Yasmine and I met when I moved back to Lebanon from a personal encounter. I had been here for 4 years by that time and I had reached conclusions about what my options were, either go back to NY and resume my life as a musician or take my work as a producer and as an artist to the next level. It meant taking these products and developing them into something sustainable. It is basically a small town mentally here and you have a couple of local heroes, its very easy to reach fame and feel that you are someone important and feel that you have achieved fame but in reality its not like that.

What is distinctive about Lets Play Records among its do you set yourselves apart from everyone else?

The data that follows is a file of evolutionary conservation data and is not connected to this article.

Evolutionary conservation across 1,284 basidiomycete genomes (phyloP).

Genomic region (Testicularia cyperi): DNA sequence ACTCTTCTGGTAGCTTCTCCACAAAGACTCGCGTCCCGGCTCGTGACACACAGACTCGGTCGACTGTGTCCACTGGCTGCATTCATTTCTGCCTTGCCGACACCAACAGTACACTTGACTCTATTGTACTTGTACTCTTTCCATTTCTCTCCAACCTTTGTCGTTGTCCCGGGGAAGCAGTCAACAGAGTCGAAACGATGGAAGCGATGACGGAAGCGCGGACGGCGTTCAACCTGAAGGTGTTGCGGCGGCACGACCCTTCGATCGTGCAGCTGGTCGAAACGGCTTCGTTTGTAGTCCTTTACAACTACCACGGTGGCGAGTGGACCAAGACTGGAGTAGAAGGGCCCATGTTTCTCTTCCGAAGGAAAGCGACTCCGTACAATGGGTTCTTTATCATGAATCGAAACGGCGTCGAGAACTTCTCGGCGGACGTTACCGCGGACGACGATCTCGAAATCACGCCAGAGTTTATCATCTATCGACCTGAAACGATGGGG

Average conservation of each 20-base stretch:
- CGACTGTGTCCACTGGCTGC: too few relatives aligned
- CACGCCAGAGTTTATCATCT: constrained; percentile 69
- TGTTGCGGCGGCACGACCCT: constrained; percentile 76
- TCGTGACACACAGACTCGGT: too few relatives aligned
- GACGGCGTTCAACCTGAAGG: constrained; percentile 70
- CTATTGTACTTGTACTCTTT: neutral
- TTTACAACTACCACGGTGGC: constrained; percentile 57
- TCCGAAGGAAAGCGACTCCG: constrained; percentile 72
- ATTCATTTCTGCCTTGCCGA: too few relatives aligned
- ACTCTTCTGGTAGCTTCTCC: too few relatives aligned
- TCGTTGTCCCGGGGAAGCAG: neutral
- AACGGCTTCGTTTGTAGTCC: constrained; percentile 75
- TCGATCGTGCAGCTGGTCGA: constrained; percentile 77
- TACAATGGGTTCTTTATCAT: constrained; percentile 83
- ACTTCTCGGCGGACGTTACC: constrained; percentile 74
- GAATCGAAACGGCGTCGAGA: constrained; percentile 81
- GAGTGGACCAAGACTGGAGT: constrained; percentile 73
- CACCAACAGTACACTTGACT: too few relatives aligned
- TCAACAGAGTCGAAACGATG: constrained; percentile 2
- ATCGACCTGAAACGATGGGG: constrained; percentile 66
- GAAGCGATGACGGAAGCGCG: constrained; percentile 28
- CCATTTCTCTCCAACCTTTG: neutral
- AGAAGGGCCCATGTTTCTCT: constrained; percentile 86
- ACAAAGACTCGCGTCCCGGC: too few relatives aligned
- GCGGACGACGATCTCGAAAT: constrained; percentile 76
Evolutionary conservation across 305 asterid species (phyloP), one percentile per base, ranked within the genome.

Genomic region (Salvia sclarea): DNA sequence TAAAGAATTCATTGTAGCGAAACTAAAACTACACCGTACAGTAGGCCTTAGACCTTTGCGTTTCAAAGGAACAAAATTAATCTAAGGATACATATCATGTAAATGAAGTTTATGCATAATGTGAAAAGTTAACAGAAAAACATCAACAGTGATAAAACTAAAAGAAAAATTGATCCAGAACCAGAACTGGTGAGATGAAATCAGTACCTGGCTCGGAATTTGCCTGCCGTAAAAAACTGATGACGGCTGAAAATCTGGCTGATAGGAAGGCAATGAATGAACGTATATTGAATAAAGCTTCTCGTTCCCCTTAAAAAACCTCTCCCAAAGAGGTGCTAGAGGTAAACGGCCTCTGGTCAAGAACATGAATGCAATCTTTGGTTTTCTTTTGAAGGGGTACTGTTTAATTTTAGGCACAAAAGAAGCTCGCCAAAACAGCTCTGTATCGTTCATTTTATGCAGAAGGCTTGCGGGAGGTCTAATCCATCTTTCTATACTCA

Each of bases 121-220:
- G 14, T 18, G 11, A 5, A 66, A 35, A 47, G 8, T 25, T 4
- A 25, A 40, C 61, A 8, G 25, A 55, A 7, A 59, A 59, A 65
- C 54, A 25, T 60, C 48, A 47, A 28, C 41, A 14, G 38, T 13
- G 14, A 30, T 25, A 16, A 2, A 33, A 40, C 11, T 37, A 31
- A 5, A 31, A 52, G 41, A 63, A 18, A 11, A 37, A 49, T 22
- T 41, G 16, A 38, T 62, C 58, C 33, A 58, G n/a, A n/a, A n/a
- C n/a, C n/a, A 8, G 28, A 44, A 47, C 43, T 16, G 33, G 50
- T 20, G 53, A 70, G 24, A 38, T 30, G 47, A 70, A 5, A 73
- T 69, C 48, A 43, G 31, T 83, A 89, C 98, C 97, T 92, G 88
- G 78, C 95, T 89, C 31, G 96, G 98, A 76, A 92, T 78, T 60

I just finished writing a proposal and part of what I had to do is check out all the competition and what has happened in the last ten years in the music industry. If they have failed, why, and why would I succeed? And I really believe what we are bringing to the table is unique. Everyone has a recording studio and everyone can be a good mix engineer but it’s the approach to the music and the product that we are doing differently. We aren’t interested in quantity we are looking for quality… we are looking for very specific things, and once we find them we deal with them in a very specific manner. The picking process is difficult and meticulous.

You meet a lot of interesting musicians but it doesn’t mean you can work with all of them and that doesn’t mean that they can develop. Maybe their heads wont allow them, maybe their characters wont allow them, maybe they don’t want to…some people are just happy being comfortable.